How to Adjust Air Brakes on Trucks

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A Class 8 tractor trailer unit can legally haul 80,000 pounds; permitted oversize loads can be much heavier and be contained in a longer combination of vehicles. That's a lot of weight to have traveling down the Interstate at 70 mph, so proper brake functions are crucial.

Things You'll Need

  • Tractor trailer combination vehicle
  • Wheel chocks
  • Chalk
  • Pry bar
  • Open or boxed end wrench
  • Build up the air pressure in the brake system until the dash mounted primary air gauge reads approximately 120 lbs.

  • Chock the wheels. Return to the cab and release the air brakes by pulling both the yellow and red dash knobs out. You should hear a rush of air as the brakes are released.

  • Inspect the trailer brakes for signs of damage or wear. Locate the slack adjuster mounted on the axle near the wheel assembly. Modern trucks may be equipped with either manual or automatic slack adjusters. Adjusting automatic slack adjusters requires that the area to the rear of the truck is clear and you are safe to proceed in reverse for a distance about equal to the length of the attached trailer. To adjust the automatic slack adjusters, drive the truck in reverse and apply the brake pedal, then repeat this operation twice more. In most cases this will successfully adjust the automatic slack adjusters. Another potential method for adjusting automatic slack adjusters is to repeatedly press the brake petal six times to adjust the stroke of the brake push rod. Inspect the slack adjusters afterward to ensure they are properly adjusted to federal Department of Transportation limits for safe operation.

  • Locate the push rod on manual slack adjusters at the rear of the brake chamber. Mark the rod where it enters the chamber and then, using a pry bar. pull the push rod out of the chamber to its furthest point. The brakes need adjusting if the push rod has more than 3/4 inch of travel.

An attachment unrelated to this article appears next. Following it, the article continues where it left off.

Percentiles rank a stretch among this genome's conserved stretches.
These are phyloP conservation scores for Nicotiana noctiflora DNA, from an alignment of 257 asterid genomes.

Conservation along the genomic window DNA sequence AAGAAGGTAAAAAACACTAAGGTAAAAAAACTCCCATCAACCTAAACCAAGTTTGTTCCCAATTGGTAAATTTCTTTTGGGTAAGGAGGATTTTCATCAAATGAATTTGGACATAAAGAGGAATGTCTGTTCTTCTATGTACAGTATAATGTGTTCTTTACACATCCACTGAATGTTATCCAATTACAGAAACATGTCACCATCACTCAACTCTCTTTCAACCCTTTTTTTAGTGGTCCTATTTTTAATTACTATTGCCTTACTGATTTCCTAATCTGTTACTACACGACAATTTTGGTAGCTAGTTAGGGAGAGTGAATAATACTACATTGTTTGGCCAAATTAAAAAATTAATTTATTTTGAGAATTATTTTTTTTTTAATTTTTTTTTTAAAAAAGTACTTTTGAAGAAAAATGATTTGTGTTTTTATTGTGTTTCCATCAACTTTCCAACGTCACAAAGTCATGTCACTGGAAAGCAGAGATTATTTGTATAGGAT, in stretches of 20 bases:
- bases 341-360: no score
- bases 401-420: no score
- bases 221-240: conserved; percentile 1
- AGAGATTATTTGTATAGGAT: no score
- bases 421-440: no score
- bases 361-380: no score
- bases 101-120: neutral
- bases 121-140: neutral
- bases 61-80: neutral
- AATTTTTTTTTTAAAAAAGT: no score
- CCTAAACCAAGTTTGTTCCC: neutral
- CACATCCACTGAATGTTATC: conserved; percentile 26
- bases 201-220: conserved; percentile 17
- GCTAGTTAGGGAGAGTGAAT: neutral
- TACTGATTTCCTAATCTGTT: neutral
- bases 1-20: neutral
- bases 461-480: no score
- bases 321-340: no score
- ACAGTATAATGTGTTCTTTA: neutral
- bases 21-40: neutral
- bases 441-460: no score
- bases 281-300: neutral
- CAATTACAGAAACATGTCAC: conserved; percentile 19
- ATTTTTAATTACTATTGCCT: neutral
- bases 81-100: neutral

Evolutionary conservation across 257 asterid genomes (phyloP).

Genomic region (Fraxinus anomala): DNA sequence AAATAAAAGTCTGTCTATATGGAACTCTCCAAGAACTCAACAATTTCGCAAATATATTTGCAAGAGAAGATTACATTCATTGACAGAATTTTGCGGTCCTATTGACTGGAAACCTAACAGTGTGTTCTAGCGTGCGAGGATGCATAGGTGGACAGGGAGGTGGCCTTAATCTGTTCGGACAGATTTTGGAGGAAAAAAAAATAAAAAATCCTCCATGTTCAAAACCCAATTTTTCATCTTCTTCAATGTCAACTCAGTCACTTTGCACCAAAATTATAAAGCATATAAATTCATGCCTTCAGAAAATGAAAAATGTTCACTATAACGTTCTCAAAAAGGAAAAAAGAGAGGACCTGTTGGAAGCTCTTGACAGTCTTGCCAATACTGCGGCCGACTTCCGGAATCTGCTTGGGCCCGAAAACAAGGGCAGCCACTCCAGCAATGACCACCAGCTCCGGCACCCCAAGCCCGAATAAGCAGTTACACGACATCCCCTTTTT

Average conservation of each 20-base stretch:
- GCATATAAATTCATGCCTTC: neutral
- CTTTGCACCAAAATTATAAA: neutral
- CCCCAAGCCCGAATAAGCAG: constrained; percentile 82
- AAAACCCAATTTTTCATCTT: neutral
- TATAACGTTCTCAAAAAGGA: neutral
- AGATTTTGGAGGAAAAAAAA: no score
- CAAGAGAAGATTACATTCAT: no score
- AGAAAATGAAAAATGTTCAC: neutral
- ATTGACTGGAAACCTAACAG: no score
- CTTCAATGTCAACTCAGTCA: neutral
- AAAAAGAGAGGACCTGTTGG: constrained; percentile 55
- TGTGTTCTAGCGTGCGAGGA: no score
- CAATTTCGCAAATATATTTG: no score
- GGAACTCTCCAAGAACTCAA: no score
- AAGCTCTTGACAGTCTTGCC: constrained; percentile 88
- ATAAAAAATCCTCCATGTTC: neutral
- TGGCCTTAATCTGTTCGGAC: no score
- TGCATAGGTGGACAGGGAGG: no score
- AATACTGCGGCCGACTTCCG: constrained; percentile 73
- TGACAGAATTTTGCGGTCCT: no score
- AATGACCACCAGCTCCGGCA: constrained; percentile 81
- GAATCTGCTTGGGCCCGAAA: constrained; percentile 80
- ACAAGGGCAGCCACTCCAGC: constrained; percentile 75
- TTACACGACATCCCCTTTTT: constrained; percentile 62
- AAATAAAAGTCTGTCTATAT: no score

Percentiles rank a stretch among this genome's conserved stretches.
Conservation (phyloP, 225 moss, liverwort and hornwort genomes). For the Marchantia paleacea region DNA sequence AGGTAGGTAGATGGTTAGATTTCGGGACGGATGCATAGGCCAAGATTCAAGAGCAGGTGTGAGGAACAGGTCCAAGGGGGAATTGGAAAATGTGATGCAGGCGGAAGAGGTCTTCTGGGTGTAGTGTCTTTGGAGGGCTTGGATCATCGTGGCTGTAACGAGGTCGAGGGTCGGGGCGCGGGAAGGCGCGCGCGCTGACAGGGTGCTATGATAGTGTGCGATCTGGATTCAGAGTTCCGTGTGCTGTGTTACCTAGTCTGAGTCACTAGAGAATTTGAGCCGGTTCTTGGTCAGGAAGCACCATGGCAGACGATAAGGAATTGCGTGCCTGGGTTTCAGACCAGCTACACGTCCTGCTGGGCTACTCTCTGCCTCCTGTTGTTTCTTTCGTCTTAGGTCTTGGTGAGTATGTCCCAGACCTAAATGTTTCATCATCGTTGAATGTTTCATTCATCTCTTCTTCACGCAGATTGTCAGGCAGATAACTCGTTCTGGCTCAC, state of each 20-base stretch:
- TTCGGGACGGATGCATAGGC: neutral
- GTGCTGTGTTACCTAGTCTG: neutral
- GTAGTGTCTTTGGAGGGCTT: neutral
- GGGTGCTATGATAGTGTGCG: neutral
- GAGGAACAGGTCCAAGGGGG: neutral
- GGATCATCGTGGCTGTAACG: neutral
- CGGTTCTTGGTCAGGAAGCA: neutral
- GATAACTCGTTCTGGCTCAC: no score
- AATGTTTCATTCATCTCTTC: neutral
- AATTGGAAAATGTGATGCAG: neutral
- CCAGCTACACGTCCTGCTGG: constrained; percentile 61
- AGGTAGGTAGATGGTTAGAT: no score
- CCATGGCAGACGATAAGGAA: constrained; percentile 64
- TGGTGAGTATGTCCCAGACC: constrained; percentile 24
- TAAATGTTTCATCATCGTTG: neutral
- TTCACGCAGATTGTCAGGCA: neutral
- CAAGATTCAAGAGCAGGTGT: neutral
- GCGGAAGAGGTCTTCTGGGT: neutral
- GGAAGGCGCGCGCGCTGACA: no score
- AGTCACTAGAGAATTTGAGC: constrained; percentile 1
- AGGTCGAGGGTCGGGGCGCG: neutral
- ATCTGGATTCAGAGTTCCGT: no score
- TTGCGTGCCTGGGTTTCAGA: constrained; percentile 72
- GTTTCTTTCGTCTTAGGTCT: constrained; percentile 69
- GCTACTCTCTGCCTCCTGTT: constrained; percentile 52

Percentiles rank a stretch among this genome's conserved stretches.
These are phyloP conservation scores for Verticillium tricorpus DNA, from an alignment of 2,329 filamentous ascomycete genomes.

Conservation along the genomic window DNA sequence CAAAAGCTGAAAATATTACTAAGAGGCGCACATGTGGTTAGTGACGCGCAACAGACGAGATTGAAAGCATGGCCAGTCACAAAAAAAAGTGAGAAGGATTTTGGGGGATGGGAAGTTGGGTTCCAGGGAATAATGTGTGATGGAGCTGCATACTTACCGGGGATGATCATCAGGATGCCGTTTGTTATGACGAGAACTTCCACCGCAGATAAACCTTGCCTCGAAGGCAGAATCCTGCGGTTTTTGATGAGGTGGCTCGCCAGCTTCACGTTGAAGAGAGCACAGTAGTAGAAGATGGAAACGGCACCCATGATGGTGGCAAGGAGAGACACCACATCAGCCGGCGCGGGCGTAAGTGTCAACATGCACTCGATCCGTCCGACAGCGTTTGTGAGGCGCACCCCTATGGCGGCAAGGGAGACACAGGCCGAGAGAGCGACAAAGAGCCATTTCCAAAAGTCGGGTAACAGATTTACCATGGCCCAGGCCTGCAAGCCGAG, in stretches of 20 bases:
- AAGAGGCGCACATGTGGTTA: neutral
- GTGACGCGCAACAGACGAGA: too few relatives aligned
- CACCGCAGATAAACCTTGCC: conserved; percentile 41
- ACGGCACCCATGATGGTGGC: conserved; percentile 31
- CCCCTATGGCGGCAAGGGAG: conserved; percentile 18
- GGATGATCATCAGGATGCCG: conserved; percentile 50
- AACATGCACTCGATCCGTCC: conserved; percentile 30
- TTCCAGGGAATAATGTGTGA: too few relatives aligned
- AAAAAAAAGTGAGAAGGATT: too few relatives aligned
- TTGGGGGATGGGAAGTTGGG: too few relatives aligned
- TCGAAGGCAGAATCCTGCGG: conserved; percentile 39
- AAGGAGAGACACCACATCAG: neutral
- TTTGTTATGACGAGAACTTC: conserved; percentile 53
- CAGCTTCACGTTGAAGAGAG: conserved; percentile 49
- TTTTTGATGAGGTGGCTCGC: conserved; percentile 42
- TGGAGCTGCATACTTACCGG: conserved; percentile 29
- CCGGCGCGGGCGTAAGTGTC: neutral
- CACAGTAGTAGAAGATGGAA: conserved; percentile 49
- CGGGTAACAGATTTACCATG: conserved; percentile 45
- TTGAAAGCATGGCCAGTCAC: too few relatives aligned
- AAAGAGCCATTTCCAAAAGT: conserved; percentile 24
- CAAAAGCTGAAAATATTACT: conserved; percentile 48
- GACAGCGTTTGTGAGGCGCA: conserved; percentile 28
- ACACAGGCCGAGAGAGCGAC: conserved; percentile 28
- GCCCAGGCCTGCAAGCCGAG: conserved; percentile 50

• Locate the adjustment bolt on the slack adjuster; there will be a sliding ring around the bolt which must be depressed in order to turn it. While observing the S cam on the brake, rotate the bolt so that the S cam moves in the direction of the brake drum. Continue to rotate the bolt until it stops and the brake pads are against the drum.

  • Loosen the bolt 1/4 turn on the trailer brakes. Repeat the process on each of the trailer brakes then move to the tractor brakes and repeat the process again for each brake. When loosening the adjustment bolt on the tractor brake, rotate 1/2 turn. The purpose for the different adjustment setting is so that the trailer brakes engage a moment before those on the tractor. This allows the trailer brakes to engage first and creates better control of the truck during braking.

Tips & Warnings

  • Brakes should be inspected daily during the pretrip and post trip inspection and adjusted when necessary.
  • The steer axle brakes should only be adjusted by a mechanic.

References

  • Photo Credit brake cables image by max blain from Fotolia.com
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